Keep your loose-fitting shirts, t-shirts, summer dresses, shorts, and sandals ready as the summer season sets in from December to February. The air can get dry, so be sure to use moisturizers, face masks, lip balms, and hand creams.

Australia celebrates Christmas during the summer season unlike its counterparts in the northern hemisphere where Christmas is usually a winter experience. 

You can expect sunny and warm days along with heavy rains and tropical storms at Darwin, Broome, Cairns and the Whitsundays. Rains and storms take place due to the tropical north being amid the wet season (November to April).

Also, during this season, if you are going snorkelling or diving, wear full-body wetsuits. This is because these months fall within the Stinger Season (November to May) where jellyfish stings are more likely to happen in higher numbers. The daytime temperature will increase, which is why most people head to the southern parts of Australia where the weather is better. You can surf at Bondi, see the white sand beaches of Esperance, kayak with pods of dolphins in Byron Bay or hike one of Tasmania’s many stunning trails.

➢ Autumn Season in Australia

Get ready to slip into layers in the autumn as even southeast Queensland beach holidays will have you snuggling in jackets or coats. Add thermals and puffer jackets to the list as you plan your day’s outfit. 

March brings in the Autumn season till May. You will see vibrant hues of orange, ochre, red, and gold as temperatures cool down in this season. Victoria’s High Country, the Grampians and Cradle Mountain-Lake St Clair National Park in Tasmania are great places to visit late in the season. 

The festivals and events celebrated during the Autumn season include:

  • The Bright Autumn Festival in Victoria’s High Country from April 24 to May 3
  • The Armidale Autumn Festival in New South Wales from March 13 to March 15
  • The Canberra Balloon Spectacular in the Australian Capital Territory – balloons are launched at 6.30 am each day (weather permitted)

You can also see tiny turtles hatching in the Southern Great Barrier Reef. Furthermore, you can soak up under the sun on the Gold Coast, the Sunshine Coast, or Byron Bay.

➢ Winter season in Australia

Start zipping up your jackets as you enter the winter season from June to August. Make sure you have a beanie, scarf, jeans, socks, and other layers of warm clothing during this time.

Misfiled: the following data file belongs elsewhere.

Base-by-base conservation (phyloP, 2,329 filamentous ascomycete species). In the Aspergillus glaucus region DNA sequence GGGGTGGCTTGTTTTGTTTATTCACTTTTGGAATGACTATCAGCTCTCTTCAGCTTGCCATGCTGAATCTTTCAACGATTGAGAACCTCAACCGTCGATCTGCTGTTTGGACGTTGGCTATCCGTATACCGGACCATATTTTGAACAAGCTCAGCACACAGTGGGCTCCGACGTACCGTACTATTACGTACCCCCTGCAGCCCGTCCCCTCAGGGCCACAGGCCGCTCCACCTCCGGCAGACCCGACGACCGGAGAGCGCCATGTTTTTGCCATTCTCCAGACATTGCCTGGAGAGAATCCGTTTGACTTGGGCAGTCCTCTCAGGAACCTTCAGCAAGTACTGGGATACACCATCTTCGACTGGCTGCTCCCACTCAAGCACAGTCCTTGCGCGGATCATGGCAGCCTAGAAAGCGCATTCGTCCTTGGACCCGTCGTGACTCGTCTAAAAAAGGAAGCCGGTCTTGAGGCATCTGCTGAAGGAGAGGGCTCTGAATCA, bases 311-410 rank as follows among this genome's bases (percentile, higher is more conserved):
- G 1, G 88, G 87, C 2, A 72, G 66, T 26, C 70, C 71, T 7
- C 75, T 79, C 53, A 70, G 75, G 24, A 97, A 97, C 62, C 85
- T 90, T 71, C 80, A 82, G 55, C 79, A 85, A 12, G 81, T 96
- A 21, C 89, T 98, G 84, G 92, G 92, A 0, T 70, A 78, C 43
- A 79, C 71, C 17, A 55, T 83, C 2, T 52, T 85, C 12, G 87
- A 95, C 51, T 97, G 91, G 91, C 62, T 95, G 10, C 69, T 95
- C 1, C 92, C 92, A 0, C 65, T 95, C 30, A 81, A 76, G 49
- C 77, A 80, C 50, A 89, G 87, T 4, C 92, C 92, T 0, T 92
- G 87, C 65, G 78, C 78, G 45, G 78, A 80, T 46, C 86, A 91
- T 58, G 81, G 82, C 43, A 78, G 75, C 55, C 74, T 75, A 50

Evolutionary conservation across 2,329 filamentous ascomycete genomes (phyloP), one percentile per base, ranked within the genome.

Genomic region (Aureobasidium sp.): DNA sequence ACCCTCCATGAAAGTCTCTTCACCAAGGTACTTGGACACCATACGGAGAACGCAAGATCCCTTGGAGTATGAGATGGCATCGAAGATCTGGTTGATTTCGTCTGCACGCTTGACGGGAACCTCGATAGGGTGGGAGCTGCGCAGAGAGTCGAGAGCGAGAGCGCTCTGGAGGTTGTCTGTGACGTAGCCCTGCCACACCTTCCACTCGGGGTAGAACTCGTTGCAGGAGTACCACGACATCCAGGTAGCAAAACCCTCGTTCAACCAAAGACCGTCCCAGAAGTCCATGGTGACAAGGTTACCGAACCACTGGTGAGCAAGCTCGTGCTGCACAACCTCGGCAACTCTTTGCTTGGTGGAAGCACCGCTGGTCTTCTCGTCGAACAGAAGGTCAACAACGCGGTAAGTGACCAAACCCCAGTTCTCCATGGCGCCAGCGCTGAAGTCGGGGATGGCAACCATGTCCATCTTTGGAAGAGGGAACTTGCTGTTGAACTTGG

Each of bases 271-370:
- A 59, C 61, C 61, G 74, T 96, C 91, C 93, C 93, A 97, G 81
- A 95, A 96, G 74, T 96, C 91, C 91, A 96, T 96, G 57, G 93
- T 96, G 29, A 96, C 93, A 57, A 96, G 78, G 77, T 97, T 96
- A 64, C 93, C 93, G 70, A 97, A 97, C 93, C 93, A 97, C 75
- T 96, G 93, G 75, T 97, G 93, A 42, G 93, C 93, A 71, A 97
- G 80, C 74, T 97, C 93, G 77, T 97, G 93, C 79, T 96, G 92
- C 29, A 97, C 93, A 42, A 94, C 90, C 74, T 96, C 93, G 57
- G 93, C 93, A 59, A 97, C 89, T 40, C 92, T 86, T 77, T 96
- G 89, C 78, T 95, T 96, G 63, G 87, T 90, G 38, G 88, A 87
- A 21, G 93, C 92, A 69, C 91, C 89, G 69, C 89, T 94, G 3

You can enjoy the ski fields in the Australian Alps. Alternatively, if you dread the cold then you can visit the northern regions like Darwin, the Top End, and the Kimberly. You can experience low humidity, adequate water temperature, and warm days in Cairns and the Whitsundays. Don’t forget the acrobats of humpback whales along the eastern coastline each year between April and November. 

So, while you study in Australia, the varied seasons will have you experience an adventure of diverse beauty and stunning displays. 

  • What are the best seasons for visiting Australia?

You can look forward to visiting Australia during the Spring (September) and Autumn (March to May) seasons. The weather is neither too hot nor too cold with average temperatures ranging from 17 to 23 degrees Celsius. You may experience rain in some areas but overall, these are the best times of the year to visit down under.

  • Which city in Australia has the best weather?

Perth is considered to have the best weather in all of Australia. The city experiences 8 days of rain with an average temperature of 30.4 degrees Celsius.

  • When is the rainy season month in Australia?

The rainy season in Australia falls between November and April. This season will give you high humidity with extremely hot days, monsoonal rains and possible cyclones. However, during this season, you can get a spectacular view of thundering waterfalls from a helicopter flight. At the end of the season, you can also visit Katherine town in the northern territory of Australia to see the Nitmiluk Gorge in full flow.

  • When is it the coldest and the hottest in Australia?

December to February are the hottest months of the year, whereas June to August are the coldest months of the year in Australia.